Chapter 31 The Giants, Nimrod, Ephialtes, and Antaeus. Descent to Cocytus.
Chapter 32 The Ninth Circle: Traitors. The Frozen Lake of Cocytus. Firs_ivision, Caina: Traitors to their Kindred. Camicion de' Pazzi. Secon_ivision, Antenora: Traitors to their Country. Dante questions Bocca degl_bati. Buoso da Duera.
Chapter 33 Count Ugolino and the Archbishop Ruggieri. The Death of Coun_golino's Sons. Third Division of the Ninth Circle, Ptolomaea: Traitors t_heir Friends. Friar Alberigo, Branco d' Oria.
Chapter 34 Fourth Division of the Ninth Circle, the Judecca: Traitors t_heir Lords and Benefactors. Lucifer, Judas Iscariot, Brutus, and Cassius. Th_hasm of Lethe. The Ascent.
Chapter 1 The Shores of Purgatory. The Four Stars. Cato of Utica. The Rush.
Chapter 2 The Celestial Pilot. Casella. The Departure.
Chapter 3 Discourse on the Limits of Reason. The Foot of the Mountain.
Those who died in Contumacy of Holy Church. Manfredi.
Chapter 4 Farther Ascent. Nature of the Mountain. The Negligent, wh_ostponed Repentance till the last Hour. Belacqua.
Chapter 5 Those who died by Violence, but repentant. Buonconte d_onfeltro. La Pia.
Chapter 6 Dante's Inquiry on Prayers for the Dead. Sordello. Italy.
Chapter 7 The Valley of Flowers. Negligent Princes.
Chapter 8 The Guardian Angels and the Serpent. Nino di Gallura. The Thre_tars. Currado Malaspina.
Chapter 9 Dante's Dream of the Eagle. The Gate of Purgatory and the Angel.
Seven P's. The Keys.
Chapter 10 The Needle's Eye. The First Circle: The Proud. The Sculptures o_he Wall.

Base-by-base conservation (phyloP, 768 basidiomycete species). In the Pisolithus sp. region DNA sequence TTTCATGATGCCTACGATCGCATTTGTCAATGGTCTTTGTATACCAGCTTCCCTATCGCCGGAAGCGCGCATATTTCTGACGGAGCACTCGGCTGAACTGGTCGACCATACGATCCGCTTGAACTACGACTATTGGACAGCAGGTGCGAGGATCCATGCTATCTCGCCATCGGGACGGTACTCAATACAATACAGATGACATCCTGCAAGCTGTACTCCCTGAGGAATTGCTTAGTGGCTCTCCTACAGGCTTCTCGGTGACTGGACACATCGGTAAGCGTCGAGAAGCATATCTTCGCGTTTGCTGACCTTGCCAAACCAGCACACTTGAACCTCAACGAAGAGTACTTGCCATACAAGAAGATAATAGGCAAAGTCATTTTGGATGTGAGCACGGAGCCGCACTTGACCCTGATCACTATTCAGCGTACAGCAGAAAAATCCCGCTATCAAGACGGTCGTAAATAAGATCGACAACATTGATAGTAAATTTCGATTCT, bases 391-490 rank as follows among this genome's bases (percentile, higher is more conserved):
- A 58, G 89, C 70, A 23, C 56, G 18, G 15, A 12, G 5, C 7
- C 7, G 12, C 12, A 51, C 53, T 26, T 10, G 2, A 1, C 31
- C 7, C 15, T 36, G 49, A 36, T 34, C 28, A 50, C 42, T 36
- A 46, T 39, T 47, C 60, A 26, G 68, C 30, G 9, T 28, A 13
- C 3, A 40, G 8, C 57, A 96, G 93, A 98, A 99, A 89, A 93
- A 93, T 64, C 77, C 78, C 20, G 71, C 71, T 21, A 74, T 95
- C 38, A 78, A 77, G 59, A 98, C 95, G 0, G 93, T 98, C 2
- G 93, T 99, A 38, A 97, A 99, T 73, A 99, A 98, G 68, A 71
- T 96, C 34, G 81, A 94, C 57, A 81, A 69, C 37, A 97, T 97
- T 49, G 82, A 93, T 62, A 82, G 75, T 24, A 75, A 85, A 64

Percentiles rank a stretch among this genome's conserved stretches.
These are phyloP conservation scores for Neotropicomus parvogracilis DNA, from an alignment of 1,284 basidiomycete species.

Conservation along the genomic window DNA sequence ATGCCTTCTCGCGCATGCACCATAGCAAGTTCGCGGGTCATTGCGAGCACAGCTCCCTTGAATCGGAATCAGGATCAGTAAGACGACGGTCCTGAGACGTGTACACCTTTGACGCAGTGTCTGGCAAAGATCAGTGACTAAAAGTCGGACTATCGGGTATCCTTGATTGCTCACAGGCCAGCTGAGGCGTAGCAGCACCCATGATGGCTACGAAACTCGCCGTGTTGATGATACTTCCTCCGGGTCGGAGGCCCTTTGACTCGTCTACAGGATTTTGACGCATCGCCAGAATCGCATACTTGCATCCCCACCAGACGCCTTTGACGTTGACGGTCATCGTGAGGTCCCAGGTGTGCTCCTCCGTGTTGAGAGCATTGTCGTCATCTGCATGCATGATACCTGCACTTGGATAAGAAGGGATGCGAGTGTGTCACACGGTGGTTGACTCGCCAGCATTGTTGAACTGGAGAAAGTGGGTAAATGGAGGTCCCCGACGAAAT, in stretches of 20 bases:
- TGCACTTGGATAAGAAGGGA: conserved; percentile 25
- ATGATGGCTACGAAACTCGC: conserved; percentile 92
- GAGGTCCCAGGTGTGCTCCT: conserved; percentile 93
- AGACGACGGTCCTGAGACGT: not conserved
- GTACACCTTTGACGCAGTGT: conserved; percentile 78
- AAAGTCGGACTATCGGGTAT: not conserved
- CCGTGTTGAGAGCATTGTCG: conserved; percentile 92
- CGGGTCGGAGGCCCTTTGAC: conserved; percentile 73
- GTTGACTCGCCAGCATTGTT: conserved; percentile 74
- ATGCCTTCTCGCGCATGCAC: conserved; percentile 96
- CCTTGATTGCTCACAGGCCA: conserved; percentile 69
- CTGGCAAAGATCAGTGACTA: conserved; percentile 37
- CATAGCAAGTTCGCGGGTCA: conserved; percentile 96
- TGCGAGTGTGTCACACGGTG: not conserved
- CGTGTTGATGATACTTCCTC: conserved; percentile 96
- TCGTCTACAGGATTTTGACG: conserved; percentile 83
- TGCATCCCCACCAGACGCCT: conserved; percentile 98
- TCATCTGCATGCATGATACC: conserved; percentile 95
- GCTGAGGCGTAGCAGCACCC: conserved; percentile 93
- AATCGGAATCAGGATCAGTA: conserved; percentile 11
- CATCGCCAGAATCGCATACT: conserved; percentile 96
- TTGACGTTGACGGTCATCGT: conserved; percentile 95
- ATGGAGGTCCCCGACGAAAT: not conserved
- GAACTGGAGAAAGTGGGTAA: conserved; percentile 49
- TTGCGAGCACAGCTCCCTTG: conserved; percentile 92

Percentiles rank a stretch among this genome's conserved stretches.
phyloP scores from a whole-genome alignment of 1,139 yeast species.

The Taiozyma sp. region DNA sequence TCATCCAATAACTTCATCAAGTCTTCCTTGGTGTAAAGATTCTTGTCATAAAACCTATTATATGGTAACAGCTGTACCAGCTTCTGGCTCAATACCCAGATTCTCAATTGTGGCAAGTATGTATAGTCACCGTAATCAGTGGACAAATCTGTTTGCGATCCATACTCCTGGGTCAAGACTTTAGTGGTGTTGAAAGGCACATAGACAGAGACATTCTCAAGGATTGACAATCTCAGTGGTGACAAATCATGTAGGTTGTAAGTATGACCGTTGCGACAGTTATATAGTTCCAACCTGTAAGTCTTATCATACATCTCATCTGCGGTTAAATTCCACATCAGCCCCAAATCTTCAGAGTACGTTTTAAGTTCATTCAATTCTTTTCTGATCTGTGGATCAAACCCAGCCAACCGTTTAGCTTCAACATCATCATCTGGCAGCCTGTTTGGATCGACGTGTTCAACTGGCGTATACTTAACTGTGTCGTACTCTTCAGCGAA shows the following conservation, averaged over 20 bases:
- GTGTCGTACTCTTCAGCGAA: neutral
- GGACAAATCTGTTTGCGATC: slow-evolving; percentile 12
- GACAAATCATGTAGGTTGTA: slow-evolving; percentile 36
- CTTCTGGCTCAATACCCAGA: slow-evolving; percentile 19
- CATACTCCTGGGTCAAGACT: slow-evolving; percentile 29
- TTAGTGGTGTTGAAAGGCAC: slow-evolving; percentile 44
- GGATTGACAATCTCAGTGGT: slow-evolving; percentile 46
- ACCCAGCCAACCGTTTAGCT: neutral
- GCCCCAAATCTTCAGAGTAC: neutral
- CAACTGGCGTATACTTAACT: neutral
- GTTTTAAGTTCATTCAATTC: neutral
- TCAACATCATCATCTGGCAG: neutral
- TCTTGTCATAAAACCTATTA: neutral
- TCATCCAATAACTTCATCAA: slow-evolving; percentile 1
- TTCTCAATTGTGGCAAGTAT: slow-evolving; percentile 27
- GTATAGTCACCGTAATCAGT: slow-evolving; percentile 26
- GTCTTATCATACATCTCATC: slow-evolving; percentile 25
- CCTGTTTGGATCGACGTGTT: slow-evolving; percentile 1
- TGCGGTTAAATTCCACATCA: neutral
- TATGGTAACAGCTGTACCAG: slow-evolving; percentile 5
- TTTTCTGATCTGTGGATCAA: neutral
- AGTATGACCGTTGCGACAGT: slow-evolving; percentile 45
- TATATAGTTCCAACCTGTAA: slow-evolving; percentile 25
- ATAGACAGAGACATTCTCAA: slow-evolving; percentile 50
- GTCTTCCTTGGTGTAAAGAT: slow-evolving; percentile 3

Chapter 11 The Humble Prayer. Omberto di Santafiore. Oderisi d' Agobbio.
Chapter 12 The Sculptures on the Pavement. Ascent to the Second Circle.
Chapter 13 The Second Circle: The Envious. Sapia of Siena.
Chapter 14 Guido del Duca and Renier da Calboli. Cities of the Arno Valley.
Denunciation of Stubbornness.
Chapter 15 The Third Circle: The Irascible. Dante's Visions. The Smoke.
Chapter 16 Marco Lombardo. Lament over the State of the World.
Chapter 17 Dante's Dream of Anger. The Fourth Circle: The Slothful.
Virgil's Discourse of Love.
Chapter 18 Virgil further discourses of Love and Free Will. The Abbot o_an Zeno.
Chapter 19 Dante's Dream of the Siren. The Fifth Circle: The Avaricious an_rodigal. Pope Adrian V.
Chapter 20 Hugh Capet. Corruption of the French Crown. Prophecy of th_bduction of Pope Boniface VIII and the Sacrilege of Philip the Fair. Th_arthquake.
Chapter 21 The Poet Statius. Praise of Virgil.
Chapter 22 Statius' Denunciation of Avarice. The Sixth Circle: Th_luttonous. The Mystic Tree.
Chapter 23 Forese. Reproof of immodest Florentine Women.
Chapter 24 Buonagiunta da Lucca. Pope Martin IV, and others. Inquiry int_he State of Poetry.
Chapter 25 Discourse of Statius on Generation. The Seventh Circle: Th_anton.
Chapter 26 Sodomites. Guido Guinicelli and Arnaldo Daniello.
Chapter 27 The Wall of Fire and the Angel of God. Dante's Sleep upon th_tairway, and his Dream of Leah and Rachel. Arrival at the Terrestria_aradise.
Chapter 28 The River Lethe. Matilda. The Nature of the Terrestria_aradise.
Chapter 29 The Triumph of the Church.
Chapter 30 Virgil's Departure. Beatrice. Dante's Shame.